The Attached Copy of the McKenzie Watershed Council will provide you with an overview of the breadth and depth of the work being done by them. The recent decision by the McKenzie Flyfishers board of directors to focus our conservation donations and other support to this organization is based upon the value we place on these activities.
McKenzie Flyfishers’ Statement on McKenzie Salmon Lawsuit Court Decision
On Friday, March 13, 2015, the federal district court in Eugene ruled on the McKenzie Flyfishers’ and Steamboaters’ (Plaintiffs) lawsuit against ODFW concerning management of hatchery Chinook salmon in the McKenzie River. The Court denied Plaintiffs’ motion for summary judgment and injunctive relief, finding that ODFW is protected from liability under the Endangered Species Act by a clause in a federal document that governs operation of the McKenzie Hatchery. The ruling allows ODFW to proceed, for now, with its planned release of 605,000 hatchery smolts, rather than the lower number sought by Plaintiffs. However, the Court acknowledged (as in the similar Sandy River case, where McKenzie Flyfishers was also a plaintiff) that interbreeding between straying hatchery salmon and wild salmon threatens the continued existence of the latter. Accordingly and very importantly, the Court ordered ODFW to consult with the National Marine Fisheries Service (NMFS), and within 90 days to come up with a deadline to reduce hatchery salmon straying to the level that NMFS had specified in 2008.
Plaintiffs claimed that ODFW is harming wild McKenzie River Chinook salmon by excessive release of hatchery Chinook salmon. Large numbers of hatchery salmon stray onto the McKenzie River’s natural spawning grounds, where they interbreed with wild salmon and reduce their productivity. Plaintiffs had filed suit in December 2013 against the Army Corps of Engineers, which owns the McKenzie Hatchery, and ODFW, which operates it. Plaintiffs maintained that Defendants were violating the Endangered Species Act by operating the hatchery for many years without the required federally-approved Hatchery Genetic Management Plan (HGMP), and by exceeding the federally required limit for straying hatchery salmon by at least 400% for more than a decade. Plaintiffs asked the Court to require the Corps, as the hatchery owner, to submit an HMGP to NMFS; and to order a large reduction in the release of hatchery salmon smolts into the McKenzie River until it is proven that straying is reduced to required levels.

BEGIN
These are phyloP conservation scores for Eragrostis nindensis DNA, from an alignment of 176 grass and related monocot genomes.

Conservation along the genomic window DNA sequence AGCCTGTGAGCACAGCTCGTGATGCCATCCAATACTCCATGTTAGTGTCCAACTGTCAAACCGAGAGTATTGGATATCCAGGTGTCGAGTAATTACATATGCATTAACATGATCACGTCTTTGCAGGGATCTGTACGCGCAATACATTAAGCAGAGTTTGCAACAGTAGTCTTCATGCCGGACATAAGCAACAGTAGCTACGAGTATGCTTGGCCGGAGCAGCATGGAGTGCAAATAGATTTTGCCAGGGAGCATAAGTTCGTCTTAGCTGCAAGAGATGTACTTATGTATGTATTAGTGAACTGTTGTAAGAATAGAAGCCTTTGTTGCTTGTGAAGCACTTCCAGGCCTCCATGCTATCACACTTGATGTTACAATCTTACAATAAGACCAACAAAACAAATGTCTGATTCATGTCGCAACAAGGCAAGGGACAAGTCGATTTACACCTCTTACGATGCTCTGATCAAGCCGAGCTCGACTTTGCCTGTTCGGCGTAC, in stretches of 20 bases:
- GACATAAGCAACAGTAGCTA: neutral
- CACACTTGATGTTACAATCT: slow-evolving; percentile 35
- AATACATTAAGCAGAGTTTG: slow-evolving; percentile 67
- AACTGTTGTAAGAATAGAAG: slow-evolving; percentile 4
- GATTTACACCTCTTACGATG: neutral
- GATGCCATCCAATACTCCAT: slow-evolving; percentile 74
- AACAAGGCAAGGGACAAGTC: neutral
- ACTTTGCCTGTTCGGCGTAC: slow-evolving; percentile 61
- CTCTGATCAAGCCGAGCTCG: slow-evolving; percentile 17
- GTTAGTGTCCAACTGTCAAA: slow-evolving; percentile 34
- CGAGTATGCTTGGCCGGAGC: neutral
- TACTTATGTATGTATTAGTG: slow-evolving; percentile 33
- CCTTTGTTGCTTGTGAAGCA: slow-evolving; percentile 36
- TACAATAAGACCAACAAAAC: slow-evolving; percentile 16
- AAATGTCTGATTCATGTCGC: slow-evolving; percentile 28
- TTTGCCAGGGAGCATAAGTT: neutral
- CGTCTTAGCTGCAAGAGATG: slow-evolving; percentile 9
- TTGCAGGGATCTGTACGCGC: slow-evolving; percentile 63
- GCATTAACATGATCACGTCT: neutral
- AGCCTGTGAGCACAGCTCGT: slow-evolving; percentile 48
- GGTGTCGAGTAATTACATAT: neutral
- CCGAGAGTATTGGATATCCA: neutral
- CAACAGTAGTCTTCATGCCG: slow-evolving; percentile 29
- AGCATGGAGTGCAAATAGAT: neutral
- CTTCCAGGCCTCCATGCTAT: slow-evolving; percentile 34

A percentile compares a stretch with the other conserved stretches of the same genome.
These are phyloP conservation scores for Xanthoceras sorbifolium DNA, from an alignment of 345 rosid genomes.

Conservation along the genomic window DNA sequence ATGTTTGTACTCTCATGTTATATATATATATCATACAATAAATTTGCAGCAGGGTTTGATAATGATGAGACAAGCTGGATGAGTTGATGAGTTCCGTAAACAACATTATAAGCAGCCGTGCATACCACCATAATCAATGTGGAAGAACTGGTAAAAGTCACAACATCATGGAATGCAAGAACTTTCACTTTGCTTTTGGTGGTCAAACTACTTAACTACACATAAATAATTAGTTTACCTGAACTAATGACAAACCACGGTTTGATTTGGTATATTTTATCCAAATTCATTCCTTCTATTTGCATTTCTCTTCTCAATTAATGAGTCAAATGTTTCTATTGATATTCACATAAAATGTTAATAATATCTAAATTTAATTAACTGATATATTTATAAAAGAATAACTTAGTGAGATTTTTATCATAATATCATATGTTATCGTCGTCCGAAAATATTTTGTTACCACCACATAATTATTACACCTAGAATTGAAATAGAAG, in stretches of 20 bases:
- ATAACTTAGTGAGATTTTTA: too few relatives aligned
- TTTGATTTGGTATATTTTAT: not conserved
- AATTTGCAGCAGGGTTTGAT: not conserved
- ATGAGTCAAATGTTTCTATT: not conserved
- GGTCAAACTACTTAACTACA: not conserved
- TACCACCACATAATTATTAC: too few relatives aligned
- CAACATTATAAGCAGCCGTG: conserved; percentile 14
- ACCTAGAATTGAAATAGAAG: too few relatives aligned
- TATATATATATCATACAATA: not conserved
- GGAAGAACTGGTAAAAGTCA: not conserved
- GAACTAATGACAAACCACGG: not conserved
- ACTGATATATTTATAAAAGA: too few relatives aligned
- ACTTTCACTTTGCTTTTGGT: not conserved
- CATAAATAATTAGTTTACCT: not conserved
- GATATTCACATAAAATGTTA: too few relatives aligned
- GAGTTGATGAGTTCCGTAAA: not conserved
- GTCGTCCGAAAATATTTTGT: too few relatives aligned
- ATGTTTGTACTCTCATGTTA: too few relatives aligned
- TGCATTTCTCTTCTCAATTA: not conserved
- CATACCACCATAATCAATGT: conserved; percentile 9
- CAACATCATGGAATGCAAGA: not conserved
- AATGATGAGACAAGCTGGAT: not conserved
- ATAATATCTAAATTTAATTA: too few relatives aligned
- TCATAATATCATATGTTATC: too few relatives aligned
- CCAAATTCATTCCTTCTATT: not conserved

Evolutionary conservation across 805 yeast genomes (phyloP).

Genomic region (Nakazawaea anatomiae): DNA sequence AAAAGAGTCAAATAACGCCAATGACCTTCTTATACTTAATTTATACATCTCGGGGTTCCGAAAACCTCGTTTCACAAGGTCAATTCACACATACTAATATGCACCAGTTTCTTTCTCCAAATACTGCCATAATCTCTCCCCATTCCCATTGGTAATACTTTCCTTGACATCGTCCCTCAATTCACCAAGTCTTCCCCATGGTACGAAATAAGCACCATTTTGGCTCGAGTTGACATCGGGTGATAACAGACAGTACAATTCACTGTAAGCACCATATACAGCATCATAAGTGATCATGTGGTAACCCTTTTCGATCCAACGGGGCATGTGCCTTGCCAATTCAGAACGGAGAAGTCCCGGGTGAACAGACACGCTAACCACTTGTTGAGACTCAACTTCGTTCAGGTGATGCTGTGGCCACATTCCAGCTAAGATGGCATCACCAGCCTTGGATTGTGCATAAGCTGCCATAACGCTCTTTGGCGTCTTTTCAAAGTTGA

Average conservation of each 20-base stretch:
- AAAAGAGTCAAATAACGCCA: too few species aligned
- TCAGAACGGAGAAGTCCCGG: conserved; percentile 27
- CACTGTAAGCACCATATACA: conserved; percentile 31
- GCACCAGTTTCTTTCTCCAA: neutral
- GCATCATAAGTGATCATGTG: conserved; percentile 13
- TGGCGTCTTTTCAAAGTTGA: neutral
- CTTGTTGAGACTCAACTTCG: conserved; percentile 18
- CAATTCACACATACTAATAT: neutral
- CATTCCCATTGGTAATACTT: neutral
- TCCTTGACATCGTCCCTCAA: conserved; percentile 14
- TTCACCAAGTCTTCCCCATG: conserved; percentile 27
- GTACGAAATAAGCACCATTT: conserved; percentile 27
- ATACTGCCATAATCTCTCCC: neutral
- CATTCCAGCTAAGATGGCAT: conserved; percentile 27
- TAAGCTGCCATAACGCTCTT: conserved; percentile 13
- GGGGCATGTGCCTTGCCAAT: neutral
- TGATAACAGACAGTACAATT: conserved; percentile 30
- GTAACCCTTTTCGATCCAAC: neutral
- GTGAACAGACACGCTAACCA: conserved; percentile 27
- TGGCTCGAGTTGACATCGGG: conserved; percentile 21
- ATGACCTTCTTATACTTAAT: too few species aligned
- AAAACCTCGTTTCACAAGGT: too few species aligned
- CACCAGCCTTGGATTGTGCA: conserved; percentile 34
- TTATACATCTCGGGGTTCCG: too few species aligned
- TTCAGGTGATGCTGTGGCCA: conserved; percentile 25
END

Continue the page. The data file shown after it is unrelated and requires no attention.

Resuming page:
In Sept. 2014 the Corps settled with Plaintiffs, agreeing to submit an HGMP within 45 days, which it subsequently did. The Corps also acknowledged that annual release of 360,000 hatchery smolts is sufficient to meet legitimate conservation goals in the McKenzie River, and agreed to fund and release no more than that number prior to HGMP approval. (For some historical context, the McKenzie Hatchery had released into the McKenzie River approximately 1.2 million smolts annually during 2001-2011; 1 million in 2012; 868,000 in 2013; and 854,000 in 2014. It originally planned to release 787,000 in 2015. After refusing to accept the terms of the settlement agreed to by Plaintiffs and the Corps, in October 2014 ODFW indicated in court filings that it then planned to release 605,000 smolts in 2015.)
In its ruling, the Court found that ODFW was shielded from liability for harm to wild salmon caused by its release of hatchery salmon, due to a provision in the 2008 Biological Opinion issued by NMFS. Interpretation of the wording of that section (called an Incidental Take Statement) had been a matter of contention between the parties. But the Court did not consider or rule on the contrasting biological arguments presented by each side to justify their proposed smolt release numbers, as that issue was rendered moot.
Significantly, the Court noted in its ruling that all parties “are in general agreement that a ten percent or less pHOS is an appropriate goal to avoid harm to the wild Chinook”. (pHOS means Percent Hatchery Origin Spawners, a measure of hatchery salmon straying.) Despite exceeding that goal for more than a decade, ODFW contended that there is no deadline for it to achieve the goal; a position that Plaintiffs argued was untenable. In agreeing with Plaintiffs, the court ruled that “a pHOS target of less than ten percent that is indefinite in terms of a time frame is too elusive to be effective as a proxy regarding harm to the wild Chinook…The defendants in this action need to understand that this may not be kicked down the road endlessly. Accordingly, the court intends to oversee this process to ensure that the target is met in a realistic time frame.” The Court stated that its ruling in favor of ODFW is “contingent upon defendants consulting with NMFS to establish a time frame for defendants to achieve a ten percent or less pHOS and submitting a proposal of the deadline to this court for approval. Defendants have ninety days to submit the proposal to the court.”
In conclusion, we are disappointed that the Court did not find ODFW liable for its actions in managing the McKenzie Hatchery, and did not order it to immediately reduce smolt releases to the level we believe is appropriate. But we are gratified that the Court acknowledged that excessive hatchery salmon straying harms wild fish and that reducing such straying to less than ten percent is required. We are very pleased that the Court has retained jurisdiction over the case and is taking action to ensure that exceeding that level does not continue indefinitely, by requiring ODFW to present a timetable that the Court determines is acceptable.